On the last day of April, Walpurgis Night (Valborg) is celebrated throughout Sweden to celebrate the arrival of spring. This is done by igniting large bonfires and singing songs celebrating the coming of springtime. This is also an occasion when Swedish young adults, particularly university students, drink large amounts of alcohol.

May Day (första maj) is a public holiday, and is celebrated by the Swedish labour movement with demonstrations and political speeches.

Since Ascension Day, Kristi himmelfärdsdag, occurs on a Thursday, the subsequent Friday is a klämdag, "squeezed day", a day taken off from work by many Swedish people. Pentecost, (pingst) often coincides with weddings and confirmations.


Midsummer's Eve is always on a Friday.

The Swedish National Day on June 6 is a public holiday as of 2005, but so far there are few established traditions for this day. The celebration of this day begun as the Day of the Swedish Flag, ca 1900, and the day is chosen in commemoration of the election of Gustav Vasa as King of Sweden on this date in 1523.

The second most important festivity in the Swedish calendar, or perhaps for many the most important, is Midsummer, midsommar. Midsummer's Eve is celebrated on the eve of the Friday between the 20 and 26 June. Most Swedes try upon this day to get to a place in the countryside where they can eat pickled herring, boiled potatoes and sour cream as well as strawberries and brännvin. A maypole is often erected around which, at least if there are children present at the celebration, dancing is performed. Houses are often decorated in birch twigs.

The minimum vacation each year is five weeks, and most Swedes take all of July off - the "industrial vacation".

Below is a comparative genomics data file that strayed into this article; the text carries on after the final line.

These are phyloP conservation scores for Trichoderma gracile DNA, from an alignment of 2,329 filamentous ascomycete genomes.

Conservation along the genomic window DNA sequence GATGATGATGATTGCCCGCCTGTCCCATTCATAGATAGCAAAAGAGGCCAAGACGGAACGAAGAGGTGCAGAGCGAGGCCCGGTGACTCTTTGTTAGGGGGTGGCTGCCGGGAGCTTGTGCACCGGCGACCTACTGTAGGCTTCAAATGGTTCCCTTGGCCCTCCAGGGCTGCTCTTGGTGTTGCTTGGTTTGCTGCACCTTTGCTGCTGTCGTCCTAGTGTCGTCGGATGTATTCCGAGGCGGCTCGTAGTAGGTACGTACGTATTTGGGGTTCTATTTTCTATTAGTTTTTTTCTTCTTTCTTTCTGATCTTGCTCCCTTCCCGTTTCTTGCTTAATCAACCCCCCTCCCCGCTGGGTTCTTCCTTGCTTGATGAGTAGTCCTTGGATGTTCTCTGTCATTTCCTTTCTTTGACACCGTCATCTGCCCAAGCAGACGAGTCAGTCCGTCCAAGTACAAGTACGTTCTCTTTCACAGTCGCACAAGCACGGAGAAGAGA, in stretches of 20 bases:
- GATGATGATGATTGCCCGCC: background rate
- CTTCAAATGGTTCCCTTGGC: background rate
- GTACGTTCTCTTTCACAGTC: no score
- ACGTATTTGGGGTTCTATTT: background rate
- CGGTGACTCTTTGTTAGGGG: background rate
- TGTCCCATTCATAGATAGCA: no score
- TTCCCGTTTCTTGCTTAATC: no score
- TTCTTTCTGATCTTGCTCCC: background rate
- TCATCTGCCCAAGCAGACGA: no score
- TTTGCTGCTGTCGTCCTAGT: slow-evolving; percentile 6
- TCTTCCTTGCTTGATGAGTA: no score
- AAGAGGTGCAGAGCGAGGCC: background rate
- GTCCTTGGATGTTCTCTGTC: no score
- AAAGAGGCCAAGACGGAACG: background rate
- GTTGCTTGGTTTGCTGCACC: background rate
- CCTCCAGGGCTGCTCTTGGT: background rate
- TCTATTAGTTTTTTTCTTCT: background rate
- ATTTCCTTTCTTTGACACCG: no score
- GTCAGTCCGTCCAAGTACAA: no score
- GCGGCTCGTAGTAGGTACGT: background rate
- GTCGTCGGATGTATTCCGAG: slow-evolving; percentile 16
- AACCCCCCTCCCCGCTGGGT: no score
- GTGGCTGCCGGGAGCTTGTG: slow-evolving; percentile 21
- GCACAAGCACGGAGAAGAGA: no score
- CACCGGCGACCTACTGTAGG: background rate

In early August, there is the kräftpremiär (crayfish première). It used to follow the crayfish fishing season, but as most crayfish are imported, the exact dates of crayfish parties have become more flexible.

Some Swedes eat surströmming, fermented Baltic herring, in late August. The rest keep distance.

A few weeks later comes the surströmmingspremiär sporting the most exotic food in the Swedish cuisine.


Halloween the ancient Celtic Irish festival was imported via the US to Sweden during the 1990s, and is now widely celebrated among children and youth, with another opportunity to collect sweets from neighbours. Halloween is celebrated each year October 31. The Church of Sweden celebrates All Saints' Day, alla helgons dag, (defined as the Saturday between October and November 6, unlike the original roman catholic day on November 1)) and is mostly observed by older kids in the later teens as an excuse for having drinking parties. The coincident with All Saints has caused some controversy, since the latter is supposed to be a solemn remembrance of the dead.

On 11 November, the people of Skåne celebrate Mårtensgås in remembrance of Martin of Tours, by eating goose. This tradition has little recognition in the rest of Sweden.


A julbord with Christmas dishes.